ABOVE PHOTO: James Kolenich, attorney for Jason Kessler, speaks with the media after the jury gave a partial verdict in Sines v Kessler case Tuesday, Nov. 23, 2021 at the Federal Courthouse in Charlottesville, Va. A jury ordered 17 white nationalist leaders and organizations to pay more than $25 million in damages over the violence that erupted during the deadly 2017 Unite the Right rally in Charlottesville in 2017. (Andrew Shurtleff/The Daily Progress via AP)
By Denise Lavoie and Michael Kunzelman
RICHMOND, Va. — Nine people who sued white nationalist leaders and organizations over the violence at a deadly rally in Charlottesville in 2017 won a $26 million judgment for the injuries and trauma they endured. But whether they will be able to collect a significant chunk of that money remains to be seen.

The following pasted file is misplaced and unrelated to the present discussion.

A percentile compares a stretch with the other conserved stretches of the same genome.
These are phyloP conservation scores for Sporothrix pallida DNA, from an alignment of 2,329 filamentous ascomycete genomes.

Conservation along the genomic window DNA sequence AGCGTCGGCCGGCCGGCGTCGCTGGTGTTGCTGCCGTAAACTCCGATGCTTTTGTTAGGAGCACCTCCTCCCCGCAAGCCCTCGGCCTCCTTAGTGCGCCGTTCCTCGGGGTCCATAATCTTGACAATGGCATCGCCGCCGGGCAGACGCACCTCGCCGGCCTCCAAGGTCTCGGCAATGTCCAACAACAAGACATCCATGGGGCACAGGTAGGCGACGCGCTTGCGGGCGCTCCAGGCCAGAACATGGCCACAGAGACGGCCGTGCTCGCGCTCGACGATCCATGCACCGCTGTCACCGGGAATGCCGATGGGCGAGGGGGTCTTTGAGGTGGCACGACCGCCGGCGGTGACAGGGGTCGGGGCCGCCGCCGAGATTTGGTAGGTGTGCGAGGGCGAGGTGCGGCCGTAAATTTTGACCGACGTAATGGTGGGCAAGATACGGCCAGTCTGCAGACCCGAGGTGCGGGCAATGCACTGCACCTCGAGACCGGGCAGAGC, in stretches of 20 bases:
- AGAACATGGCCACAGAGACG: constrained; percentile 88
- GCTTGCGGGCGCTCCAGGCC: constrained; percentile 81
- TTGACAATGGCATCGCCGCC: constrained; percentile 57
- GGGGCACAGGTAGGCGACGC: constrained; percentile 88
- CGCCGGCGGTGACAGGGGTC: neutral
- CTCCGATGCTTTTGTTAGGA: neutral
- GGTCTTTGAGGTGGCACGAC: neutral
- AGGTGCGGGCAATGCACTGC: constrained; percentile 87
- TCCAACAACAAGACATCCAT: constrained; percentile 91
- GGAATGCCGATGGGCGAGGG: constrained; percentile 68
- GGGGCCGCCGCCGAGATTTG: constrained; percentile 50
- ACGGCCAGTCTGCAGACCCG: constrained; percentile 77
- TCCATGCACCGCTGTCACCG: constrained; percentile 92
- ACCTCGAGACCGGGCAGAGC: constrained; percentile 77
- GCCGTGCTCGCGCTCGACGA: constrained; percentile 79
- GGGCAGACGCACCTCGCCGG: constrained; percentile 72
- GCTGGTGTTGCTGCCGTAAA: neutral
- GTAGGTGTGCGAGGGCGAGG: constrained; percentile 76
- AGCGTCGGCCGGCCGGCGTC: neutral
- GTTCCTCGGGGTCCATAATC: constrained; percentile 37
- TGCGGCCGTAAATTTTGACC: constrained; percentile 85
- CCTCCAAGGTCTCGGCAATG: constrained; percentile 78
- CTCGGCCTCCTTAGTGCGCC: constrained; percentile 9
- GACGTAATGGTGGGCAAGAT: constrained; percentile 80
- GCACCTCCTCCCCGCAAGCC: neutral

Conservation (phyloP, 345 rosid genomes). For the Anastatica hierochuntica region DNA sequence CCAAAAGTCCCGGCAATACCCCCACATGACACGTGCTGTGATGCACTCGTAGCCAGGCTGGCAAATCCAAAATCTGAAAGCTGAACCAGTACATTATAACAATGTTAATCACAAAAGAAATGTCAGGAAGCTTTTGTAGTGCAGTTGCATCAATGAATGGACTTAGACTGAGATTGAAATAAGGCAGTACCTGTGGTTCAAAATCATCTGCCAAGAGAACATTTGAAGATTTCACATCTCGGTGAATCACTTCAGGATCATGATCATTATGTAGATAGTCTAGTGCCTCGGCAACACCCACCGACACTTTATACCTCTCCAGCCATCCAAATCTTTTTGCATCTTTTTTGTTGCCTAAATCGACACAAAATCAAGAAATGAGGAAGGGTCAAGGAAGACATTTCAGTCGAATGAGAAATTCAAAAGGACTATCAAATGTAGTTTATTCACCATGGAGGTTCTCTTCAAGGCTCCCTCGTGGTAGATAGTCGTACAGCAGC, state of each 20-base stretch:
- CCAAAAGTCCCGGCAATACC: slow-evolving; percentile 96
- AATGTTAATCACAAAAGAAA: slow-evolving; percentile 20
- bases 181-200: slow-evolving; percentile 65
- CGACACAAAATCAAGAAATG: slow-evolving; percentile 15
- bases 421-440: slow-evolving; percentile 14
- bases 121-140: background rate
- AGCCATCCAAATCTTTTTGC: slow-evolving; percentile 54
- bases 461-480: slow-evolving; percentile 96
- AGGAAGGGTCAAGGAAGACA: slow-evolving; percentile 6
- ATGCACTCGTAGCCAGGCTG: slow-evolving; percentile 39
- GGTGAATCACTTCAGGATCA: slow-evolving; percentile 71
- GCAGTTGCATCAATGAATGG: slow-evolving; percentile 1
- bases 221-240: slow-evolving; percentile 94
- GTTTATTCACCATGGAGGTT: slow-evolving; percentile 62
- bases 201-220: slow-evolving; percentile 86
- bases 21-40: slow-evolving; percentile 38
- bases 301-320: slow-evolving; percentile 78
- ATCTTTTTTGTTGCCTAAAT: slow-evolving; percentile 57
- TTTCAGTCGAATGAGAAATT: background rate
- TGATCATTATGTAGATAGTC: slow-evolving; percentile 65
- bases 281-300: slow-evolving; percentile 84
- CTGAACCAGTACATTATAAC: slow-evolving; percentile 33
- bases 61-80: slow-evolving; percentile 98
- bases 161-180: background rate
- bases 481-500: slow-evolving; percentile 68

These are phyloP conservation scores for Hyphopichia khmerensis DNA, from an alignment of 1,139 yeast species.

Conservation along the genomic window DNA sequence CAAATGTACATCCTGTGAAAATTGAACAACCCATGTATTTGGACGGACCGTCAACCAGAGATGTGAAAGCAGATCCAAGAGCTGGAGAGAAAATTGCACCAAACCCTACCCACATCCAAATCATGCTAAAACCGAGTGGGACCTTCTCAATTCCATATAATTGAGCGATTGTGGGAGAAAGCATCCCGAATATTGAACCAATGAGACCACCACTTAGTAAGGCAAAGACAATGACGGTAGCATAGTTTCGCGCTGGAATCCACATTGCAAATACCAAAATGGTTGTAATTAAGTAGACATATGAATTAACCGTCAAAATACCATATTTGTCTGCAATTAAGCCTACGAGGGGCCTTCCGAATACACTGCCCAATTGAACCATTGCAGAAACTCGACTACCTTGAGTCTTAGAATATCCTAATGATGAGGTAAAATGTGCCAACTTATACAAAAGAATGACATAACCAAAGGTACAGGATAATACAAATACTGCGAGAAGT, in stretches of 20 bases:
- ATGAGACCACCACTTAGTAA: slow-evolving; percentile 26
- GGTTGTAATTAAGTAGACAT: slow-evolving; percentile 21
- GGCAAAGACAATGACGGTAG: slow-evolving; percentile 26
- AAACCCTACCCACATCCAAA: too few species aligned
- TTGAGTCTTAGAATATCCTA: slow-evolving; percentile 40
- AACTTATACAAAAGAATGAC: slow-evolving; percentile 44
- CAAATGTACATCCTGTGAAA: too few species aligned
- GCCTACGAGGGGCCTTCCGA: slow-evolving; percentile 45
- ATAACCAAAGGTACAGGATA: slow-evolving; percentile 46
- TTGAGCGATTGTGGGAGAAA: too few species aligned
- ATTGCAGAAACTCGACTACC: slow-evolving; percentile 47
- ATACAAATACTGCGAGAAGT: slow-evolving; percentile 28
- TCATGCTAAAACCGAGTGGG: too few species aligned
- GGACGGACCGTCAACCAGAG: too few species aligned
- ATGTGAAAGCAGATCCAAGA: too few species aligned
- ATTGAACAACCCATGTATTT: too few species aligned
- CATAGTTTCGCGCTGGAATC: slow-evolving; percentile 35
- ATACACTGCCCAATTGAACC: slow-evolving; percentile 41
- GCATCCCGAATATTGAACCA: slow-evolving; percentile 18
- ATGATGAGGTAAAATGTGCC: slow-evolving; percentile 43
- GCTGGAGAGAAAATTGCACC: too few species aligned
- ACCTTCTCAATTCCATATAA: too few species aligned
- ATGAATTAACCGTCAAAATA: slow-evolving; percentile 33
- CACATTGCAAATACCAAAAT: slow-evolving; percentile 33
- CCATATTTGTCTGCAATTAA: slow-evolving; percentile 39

Many of the defendants are in prison, in hiding or have dropped out of the white nationalist movement. At least three of the far-right extremist groups named as defendants have dissolved. And most of the defendants claim they will never have the money needed to pay off the judgments against them.
“I have no assets. I have no property. You can’t get blood from a stone,” said Matthew Heimbach, who co-founded the far-right Traditionalist Worker Party with fellow defendant Matthew Parrott. Their neo-Nazi group fell apart after Heimbach was arrested in 2018 on charges that he assaulted Parrott, his wife’s stepfather. The men had argued over Heimbach’s alleged affair with Parrott’s wife, according to court documents.